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MJL: All of the group… it’s awareness for women of color, that they have the rights for reproductive health. There was something going on in Atlanta, Georgia, that’s where they’re based. Otherwise, they were trying to have more organizations be around the Midwest, and Dixie was trying to have that started here in Minneapolis, but that didn’t work out. So, I don’t know if they’re still up and going, but she was very huge on that. DZ: Tell me about the Boot Jack Saddle Club. What is that… she loved horses. ERM: Right. As I mentioned, Dad had horses, we had horses the whole time we grew up, and as adults we kept riding and showing horses. And Dixie enjoyed that, too. She gave it up as she got more and more active in these organizations, but the Boot Jack Saddle Club was our local saddle club that we ran and so the impact of, once again, her social activism on the club was they would have… the association would have a queen and a princess representing clubs in a queen contest. And in deference to her, ‘cause she said no we don’t… ‘cause generally it was just looks on the women, and she says, no, they shouldn’t be like that. And this overflowed into beauty pageants, too. She didn’t support, you know, like the Miss America and things, when it was strictly a beauty pageant. But as our local saddle club, because she felt so strongly about it, we eliminated and do not have a queen and princess in our club. We can have a representative if someone so chooses, but we don’t support the “queen” concept, because of all her concern about that. So it reflects in very subtle ways, but her feeling about that was very strong. Even though we were all queens at one point in time, you know, we were the queens and rodeo queens, but as she grew and developed in that, she really… in deference to that we ended that process for our group, anyway. DZ: It sounds like the issues with the saddle club are similar to the Winter Carnival? HL: Yes. ERM: Actually, our saddle club was just a small thing out of respect for her thoughts, you know. We abolished our queen thing, but she took on the organization. The Saint Paul Winter Carnival is a big deal in Saint Paul. It’s been going on forever, and she just could not tolerate the fact that the king was always a well-established successful businessman, generally older, and then there’d be the nice looking woman with no necessary business credentials or success rate behind her, and so that just bothered her so she took that on, too, but I was not involved with it. I know she went to the Saint Paul Winter Carnival organizers and took it on. Matter of fact, one of my friends from the telephone company – some of them knew Dixie also – and when Dixie passed, one of her cards said, I’m sorry to hear that, and when they talked about Dixie they coined that phrase in that last year when she was sick as a social activist. That’s the term that she called herself. And I went, yes, that is what it is, right? A social activist. Social causes were her thing, and so my friend, when she wrote a sympathy card she said, yes, I’m sorry to hear about Dixie’s passing, but… ‘cause this woman was a Saint Paul resident and actually her husband was involved in some of this organization in Saint Paul – and she said – we had some very interesting discussions about the Saint Paul Winter Carnival royalty. So, even in passing, people remembered her for those sorts of things, because she was not going to let go.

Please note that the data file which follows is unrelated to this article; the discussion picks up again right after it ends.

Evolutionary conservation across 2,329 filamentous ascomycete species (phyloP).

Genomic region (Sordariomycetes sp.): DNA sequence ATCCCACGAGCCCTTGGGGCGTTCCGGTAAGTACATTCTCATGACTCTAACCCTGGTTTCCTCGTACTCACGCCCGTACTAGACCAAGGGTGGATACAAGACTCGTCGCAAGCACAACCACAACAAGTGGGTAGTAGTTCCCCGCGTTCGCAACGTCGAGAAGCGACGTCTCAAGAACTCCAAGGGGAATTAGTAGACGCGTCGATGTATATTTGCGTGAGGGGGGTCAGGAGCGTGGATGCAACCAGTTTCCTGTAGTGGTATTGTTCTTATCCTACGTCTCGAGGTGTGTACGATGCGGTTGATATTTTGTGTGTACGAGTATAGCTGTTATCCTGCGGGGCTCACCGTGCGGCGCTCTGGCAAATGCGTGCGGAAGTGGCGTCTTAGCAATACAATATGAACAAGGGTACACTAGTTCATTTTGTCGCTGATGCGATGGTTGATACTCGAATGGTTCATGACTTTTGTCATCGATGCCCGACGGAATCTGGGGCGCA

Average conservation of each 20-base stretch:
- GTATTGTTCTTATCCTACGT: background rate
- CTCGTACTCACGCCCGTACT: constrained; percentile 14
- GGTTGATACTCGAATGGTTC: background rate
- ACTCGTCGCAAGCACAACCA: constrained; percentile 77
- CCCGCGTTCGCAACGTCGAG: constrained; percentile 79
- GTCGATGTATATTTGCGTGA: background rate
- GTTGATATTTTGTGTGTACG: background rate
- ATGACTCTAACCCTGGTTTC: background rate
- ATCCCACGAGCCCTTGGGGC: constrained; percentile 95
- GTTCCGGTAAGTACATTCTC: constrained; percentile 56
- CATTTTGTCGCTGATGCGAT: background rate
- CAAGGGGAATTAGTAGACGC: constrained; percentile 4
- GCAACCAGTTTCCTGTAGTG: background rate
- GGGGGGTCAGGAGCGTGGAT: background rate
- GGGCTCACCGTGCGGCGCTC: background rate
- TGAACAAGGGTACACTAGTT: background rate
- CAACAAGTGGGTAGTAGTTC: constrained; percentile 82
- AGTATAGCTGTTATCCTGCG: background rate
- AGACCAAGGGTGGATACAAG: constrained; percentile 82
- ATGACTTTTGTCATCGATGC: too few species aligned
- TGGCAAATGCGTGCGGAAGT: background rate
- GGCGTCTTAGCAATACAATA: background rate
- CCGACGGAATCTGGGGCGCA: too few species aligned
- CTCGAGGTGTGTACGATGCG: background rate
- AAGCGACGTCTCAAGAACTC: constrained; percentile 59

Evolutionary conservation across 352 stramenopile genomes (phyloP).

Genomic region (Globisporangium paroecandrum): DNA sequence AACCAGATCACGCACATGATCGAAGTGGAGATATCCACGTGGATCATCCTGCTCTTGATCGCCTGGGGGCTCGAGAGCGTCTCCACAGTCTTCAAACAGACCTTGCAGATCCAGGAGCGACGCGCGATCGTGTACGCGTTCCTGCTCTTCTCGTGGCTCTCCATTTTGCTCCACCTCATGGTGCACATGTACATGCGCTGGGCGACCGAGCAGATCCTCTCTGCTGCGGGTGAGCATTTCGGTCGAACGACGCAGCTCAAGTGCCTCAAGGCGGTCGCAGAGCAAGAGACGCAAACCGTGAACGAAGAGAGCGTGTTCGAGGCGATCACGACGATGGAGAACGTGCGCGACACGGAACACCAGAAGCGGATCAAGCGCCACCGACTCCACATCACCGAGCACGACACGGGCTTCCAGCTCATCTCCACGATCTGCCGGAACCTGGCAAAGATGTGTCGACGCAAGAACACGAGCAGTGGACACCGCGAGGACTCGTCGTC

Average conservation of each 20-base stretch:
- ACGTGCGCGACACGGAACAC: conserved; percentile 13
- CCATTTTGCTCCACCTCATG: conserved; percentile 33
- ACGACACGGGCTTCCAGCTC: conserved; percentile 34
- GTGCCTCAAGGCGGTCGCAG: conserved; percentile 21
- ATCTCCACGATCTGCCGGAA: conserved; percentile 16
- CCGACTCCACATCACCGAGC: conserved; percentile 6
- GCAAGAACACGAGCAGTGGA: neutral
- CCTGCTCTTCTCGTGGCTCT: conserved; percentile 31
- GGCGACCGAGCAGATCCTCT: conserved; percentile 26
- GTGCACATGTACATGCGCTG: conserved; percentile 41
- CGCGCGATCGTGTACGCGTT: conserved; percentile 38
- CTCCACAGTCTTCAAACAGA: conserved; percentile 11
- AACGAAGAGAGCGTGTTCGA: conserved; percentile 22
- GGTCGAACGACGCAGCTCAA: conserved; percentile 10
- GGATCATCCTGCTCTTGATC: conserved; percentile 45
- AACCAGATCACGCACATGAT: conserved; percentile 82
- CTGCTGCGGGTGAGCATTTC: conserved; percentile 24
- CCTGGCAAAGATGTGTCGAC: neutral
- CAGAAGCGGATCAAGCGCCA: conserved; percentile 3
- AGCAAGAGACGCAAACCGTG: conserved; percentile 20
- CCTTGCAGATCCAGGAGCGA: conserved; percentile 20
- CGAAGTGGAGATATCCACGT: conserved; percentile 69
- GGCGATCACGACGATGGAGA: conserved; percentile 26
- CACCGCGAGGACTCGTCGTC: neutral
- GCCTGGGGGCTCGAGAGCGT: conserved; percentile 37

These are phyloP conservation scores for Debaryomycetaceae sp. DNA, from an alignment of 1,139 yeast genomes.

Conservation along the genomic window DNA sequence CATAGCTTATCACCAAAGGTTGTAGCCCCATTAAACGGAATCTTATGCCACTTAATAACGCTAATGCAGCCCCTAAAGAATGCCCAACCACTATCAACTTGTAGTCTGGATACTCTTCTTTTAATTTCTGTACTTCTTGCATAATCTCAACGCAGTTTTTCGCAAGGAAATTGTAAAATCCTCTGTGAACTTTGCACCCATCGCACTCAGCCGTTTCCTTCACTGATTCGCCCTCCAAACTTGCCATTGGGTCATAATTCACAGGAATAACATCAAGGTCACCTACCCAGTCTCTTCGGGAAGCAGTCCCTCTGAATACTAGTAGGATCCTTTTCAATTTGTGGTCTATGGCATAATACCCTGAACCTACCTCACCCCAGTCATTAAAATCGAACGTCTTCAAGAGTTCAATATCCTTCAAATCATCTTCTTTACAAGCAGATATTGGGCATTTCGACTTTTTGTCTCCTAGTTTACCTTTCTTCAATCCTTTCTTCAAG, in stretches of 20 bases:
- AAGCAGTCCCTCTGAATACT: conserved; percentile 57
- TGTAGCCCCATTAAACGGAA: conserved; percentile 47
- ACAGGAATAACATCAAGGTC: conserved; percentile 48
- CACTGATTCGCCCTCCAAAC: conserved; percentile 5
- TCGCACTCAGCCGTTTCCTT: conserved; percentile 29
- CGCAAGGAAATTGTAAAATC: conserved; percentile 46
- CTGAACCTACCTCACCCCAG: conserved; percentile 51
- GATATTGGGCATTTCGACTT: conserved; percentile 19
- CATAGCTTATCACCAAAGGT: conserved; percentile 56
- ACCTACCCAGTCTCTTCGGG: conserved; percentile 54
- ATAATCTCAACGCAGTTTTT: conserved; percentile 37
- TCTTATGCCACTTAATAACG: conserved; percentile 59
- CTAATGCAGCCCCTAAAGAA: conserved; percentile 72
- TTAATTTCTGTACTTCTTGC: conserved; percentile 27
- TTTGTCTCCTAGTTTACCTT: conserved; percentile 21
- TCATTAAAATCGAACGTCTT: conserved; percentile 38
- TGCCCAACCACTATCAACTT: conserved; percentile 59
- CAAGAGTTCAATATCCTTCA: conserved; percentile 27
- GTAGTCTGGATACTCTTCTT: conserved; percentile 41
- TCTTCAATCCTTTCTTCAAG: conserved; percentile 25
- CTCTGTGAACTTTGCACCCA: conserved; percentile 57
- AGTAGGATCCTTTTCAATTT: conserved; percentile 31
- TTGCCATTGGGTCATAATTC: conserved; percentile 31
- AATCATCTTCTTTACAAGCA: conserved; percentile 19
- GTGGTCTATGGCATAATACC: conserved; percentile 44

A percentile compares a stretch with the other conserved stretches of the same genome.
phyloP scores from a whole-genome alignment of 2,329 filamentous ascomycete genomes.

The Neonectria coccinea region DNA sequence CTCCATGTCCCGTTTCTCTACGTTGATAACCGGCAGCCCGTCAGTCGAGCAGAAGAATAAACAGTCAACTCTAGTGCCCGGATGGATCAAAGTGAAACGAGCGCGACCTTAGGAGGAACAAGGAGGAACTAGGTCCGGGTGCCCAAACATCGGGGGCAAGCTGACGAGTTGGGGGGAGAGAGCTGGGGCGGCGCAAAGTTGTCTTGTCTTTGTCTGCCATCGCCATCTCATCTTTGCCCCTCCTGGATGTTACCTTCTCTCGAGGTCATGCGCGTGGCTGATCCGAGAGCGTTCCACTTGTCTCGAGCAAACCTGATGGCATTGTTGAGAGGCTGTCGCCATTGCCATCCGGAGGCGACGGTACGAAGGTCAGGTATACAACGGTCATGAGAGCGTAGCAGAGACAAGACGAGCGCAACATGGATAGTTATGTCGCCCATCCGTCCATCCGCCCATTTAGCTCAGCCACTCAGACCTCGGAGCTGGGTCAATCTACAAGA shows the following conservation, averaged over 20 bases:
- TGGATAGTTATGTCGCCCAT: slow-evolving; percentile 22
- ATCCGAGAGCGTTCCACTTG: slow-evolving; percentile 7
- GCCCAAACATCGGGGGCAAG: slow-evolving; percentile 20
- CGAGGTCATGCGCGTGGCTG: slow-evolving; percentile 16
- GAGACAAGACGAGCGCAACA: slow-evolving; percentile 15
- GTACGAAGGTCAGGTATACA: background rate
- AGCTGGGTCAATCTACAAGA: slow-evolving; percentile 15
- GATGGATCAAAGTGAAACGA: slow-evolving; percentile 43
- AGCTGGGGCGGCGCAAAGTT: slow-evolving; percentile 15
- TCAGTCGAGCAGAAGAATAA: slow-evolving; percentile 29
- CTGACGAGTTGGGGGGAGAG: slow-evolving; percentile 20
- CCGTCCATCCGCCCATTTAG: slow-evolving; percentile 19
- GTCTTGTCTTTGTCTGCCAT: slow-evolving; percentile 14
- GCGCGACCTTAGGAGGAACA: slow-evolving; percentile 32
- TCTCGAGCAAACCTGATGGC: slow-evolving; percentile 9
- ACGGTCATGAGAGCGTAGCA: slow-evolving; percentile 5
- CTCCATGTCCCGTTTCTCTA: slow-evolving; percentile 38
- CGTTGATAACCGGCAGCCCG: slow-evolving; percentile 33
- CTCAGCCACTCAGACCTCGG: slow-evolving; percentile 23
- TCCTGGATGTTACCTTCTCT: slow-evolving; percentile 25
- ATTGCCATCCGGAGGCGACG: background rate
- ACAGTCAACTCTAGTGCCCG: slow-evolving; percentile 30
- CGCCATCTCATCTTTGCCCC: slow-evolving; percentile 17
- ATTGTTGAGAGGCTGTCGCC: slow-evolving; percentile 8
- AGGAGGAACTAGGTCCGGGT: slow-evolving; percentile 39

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DZ: What do they call these guys they have black all over their face that go around… ERM: The Vulcans. DZ: The Vulcans. They think they can kiss all of the women and everybody gets very upset with them. ERM: Well, even that, you know, whether she started this or not, but just the awareness of the unequal treatment of women in that whole process. You know, people now, when they do their thing in the bars as part of the carnival, they are starting to say – No! And they actually had some legal issues and they had to shut a lot of that down, so whether she started that, just being aware and challenging that, became just a thing that women would not tolerate any more. I think she was a forerunner in challenging those things. DZ: Let’s talk about culture in the family. I’ve been to your graduations. What is Pacific Islander in the way that your family celebrates comes together? Are there things that stand out? MJL: For our celebrations, time together? DZ: Like, in my family I became aware, because my father was Swedish, there was a lot of stuff going on that was Swedish… even though we were in London, and we were having a SwedishChristmas. What about events in your family – were there things that were particularly Tongan or Hawaiian? MJL: I think when we were growing up my mom had a lot of respect to the Tongan culture, especially for my dad. He had certain rules for girls, for us. HL: No Sleepovers. MJL: Like no sleepovers. No dating – which Dixie understood very well to respect the culture difference with my dad and herself, but I think she knew how to balance both very well. I think keeping the peace within the family, with my dad, and how we were also exposed to the American culture, especially outside of home. It was very hard at first, growing up, but as time went on I think Dixie had a lot of influence on my dad, how to be more open-minded. ERM: It was hard for him. MJL: I believe it was hard for him, but I think he grew more accepting of how to raise us. Cause we were raised Catholic. Even though my dad had never went with us to church. He decided to stay home and watch TV, because he’s Methodist, so… Dixie took us to the Catholic Church. MJL: Religion – that’s how we grew up. DZ: I’m finding rugby is huge among the Samoans: Faamati was down in Las Vegas when the Samoan team was playing New Zealand. Your dad, is he keen on soccer or rugby?